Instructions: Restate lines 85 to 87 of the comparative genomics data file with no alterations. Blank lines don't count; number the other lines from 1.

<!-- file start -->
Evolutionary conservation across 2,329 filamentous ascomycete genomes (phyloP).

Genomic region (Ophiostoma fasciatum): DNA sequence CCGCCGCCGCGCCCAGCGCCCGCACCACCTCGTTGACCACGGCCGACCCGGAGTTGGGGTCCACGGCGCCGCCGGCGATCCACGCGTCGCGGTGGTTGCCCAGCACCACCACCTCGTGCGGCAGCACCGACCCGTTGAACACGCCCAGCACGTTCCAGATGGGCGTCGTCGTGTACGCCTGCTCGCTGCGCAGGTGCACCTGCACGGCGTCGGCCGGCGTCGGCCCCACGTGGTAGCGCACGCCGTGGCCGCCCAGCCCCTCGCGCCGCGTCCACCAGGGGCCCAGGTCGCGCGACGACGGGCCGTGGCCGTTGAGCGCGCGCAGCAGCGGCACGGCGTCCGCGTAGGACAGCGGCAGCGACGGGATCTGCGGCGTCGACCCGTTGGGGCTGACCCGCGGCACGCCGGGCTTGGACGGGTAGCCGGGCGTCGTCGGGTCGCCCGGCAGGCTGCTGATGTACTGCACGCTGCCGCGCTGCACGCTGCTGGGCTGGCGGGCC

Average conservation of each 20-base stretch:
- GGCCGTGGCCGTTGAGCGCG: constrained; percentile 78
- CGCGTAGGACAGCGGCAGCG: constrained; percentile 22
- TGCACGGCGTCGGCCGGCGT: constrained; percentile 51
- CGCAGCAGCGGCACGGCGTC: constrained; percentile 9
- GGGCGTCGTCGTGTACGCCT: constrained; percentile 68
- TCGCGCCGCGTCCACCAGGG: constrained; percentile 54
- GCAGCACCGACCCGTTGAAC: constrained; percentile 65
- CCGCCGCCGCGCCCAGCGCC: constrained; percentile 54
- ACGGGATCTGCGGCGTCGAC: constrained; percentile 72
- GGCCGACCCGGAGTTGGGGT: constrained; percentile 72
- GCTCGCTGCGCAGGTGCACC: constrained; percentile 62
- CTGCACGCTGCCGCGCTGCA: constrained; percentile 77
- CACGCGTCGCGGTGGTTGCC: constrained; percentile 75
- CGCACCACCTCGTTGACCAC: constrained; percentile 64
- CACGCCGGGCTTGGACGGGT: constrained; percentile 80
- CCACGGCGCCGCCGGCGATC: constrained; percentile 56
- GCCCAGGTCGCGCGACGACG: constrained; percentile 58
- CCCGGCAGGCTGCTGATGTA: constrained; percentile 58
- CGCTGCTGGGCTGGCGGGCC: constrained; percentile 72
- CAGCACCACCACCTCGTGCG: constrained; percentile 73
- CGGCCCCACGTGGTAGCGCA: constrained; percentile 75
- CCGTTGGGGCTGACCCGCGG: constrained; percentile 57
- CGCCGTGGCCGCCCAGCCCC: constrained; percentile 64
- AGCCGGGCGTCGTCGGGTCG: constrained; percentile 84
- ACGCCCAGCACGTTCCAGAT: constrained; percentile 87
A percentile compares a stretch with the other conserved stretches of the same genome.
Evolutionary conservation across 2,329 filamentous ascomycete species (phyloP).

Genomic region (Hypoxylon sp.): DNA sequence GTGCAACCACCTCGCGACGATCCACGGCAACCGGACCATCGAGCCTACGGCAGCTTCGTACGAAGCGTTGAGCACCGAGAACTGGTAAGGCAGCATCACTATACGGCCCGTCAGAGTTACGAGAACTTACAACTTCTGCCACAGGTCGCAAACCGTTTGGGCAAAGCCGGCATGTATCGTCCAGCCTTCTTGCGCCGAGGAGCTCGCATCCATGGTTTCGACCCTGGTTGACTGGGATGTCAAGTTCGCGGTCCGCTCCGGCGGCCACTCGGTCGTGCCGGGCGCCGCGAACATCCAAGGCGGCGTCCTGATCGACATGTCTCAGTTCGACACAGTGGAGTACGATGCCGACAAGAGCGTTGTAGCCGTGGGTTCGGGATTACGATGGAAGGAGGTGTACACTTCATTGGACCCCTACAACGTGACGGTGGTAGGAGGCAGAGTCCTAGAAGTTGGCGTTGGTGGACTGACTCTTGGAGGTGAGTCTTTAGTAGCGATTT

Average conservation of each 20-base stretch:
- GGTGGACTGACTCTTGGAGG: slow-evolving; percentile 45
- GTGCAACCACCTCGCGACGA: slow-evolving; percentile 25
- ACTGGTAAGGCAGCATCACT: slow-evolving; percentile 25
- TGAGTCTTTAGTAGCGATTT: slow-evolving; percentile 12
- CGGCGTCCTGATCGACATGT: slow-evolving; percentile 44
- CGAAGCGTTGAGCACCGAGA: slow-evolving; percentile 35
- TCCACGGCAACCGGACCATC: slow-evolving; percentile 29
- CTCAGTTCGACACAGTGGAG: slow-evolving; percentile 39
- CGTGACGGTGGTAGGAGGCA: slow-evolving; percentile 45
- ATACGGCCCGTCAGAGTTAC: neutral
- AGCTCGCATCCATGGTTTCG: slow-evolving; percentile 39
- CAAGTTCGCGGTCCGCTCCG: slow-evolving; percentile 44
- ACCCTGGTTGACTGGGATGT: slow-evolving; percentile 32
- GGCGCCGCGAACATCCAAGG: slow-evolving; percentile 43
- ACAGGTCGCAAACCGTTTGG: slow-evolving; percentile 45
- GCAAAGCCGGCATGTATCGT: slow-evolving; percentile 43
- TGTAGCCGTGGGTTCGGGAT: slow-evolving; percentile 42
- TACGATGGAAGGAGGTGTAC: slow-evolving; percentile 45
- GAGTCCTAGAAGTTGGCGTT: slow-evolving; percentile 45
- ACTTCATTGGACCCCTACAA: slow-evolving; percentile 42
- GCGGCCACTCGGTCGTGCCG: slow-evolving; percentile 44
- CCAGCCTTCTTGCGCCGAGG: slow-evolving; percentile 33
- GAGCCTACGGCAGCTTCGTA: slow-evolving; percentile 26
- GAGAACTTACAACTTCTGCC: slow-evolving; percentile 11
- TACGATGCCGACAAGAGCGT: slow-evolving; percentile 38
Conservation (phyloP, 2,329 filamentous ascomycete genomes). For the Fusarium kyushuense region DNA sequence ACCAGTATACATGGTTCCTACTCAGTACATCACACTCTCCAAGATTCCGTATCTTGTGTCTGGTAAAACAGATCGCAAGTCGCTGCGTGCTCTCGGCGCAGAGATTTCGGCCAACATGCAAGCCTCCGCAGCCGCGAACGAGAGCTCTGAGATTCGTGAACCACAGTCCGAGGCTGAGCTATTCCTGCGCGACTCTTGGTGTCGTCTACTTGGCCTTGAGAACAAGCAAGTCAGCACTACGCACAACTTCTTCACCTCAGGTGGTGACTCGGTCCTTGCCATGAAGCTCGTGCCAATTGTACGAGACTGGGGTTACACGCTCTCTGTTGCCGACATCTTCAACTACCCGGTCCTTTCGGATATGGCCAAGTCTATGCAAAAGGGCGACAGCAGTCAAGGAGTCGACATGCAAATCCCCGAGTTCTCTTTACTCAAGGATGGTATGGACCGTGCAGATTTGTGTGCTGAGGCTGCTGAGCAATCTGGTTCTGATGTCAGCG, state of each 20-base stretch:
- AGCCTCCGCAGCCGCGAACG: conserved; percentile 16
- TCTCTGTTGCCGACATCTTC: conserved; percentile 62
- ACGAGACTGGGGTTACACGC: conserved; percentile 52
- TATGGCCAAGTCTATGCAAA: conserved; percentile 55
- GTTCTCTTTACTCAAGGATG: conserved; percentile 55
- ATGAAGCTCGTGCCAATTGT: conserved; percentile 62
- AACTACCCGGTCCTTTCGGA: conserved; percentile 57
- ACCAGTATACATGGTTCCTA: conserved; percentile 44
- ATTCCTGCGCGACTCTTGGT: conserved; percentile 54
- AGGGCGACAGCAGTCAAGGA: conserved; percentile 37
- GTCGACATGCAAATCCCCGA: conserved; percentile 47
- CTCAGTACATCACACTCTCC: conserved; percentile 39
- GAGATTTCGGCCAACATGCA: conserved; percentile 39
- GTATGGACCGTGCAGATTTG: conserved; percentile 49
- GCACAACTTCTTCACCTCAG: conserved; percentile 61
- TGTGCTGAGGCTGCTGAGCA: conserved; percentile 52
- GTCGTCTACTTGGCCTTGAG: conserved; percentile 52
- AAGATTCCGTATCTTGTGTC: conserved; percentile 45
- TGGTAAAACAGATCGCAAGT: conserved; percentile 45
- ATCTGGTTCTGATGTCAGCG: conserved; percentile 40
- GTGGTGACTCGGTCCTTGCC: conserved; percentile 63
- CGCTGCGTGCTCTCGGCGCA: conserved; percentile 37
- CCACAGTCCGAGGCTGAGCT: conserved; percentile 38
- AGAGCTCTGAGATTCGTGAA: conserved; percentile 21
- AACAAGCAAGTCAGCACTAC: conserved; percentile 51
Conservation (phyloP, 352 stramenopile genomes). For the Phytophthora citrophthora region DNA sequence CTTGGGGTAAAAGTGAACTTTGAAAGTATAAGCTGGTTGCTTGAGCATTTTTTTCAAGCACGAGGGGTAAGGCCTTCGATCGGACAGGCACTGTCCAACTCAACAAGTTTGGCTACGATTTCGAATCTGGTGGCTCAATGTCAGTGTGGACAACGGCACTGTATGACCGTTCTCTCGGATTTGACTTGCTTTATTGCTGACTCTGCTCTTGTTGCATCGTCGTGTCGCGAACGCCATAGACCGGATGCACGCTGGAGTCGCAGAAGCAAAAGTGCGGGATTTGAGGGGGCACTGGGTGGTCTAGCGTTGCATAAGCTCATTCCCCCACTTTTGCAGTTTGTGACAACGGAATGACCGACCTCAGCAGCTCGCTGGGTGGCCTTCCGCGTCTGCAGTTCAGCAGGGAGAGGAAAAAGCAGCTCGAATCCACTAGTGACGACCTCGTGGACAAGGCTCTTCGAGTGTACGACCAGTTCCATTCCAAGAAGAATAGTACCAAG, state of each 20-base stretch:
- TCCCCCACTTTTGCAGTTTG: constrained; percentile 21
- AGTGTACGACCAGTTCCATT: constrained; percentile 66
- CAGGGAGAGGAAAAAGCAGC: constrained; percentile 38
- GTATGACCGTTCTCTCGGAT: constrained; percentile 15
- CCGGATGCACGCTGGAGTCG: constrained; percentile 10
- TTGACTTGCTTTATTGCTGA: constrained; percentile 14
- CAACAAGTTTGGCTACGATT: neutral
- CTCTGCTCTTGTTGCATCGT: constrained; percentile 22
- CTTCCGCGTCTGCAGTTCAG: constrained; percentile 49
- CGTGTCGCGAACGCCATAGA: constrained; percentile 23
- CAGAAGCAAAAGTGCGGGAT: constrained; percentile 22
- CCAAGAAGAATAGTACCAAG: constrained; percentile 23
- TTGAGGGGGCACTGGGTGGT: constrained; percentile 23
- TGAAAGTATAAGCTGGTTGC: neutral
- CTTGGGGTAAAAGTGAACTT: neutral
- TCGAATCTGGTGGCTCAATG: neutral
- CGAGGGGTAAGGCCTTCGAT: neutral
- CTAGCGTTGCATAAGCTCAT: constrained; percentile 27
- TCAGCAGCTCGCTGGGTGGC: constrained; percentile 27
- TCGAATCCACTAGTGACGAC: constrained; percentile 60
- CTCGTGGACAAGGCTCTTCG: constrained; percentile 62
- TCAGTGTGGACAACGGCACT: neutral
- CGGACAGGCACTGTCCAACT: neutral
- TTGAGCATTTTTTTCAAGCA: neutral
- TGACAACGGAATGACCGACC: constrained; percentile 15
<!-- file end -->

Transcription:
- TCCCCCACTTTTGCAGTTTG: constrained; percentile 21
- AGTGTACGACCAGTTCCATT: constrained; percentile 66
- CAGGGAGAGGAAAAAGCAGC: constrained; percentile 38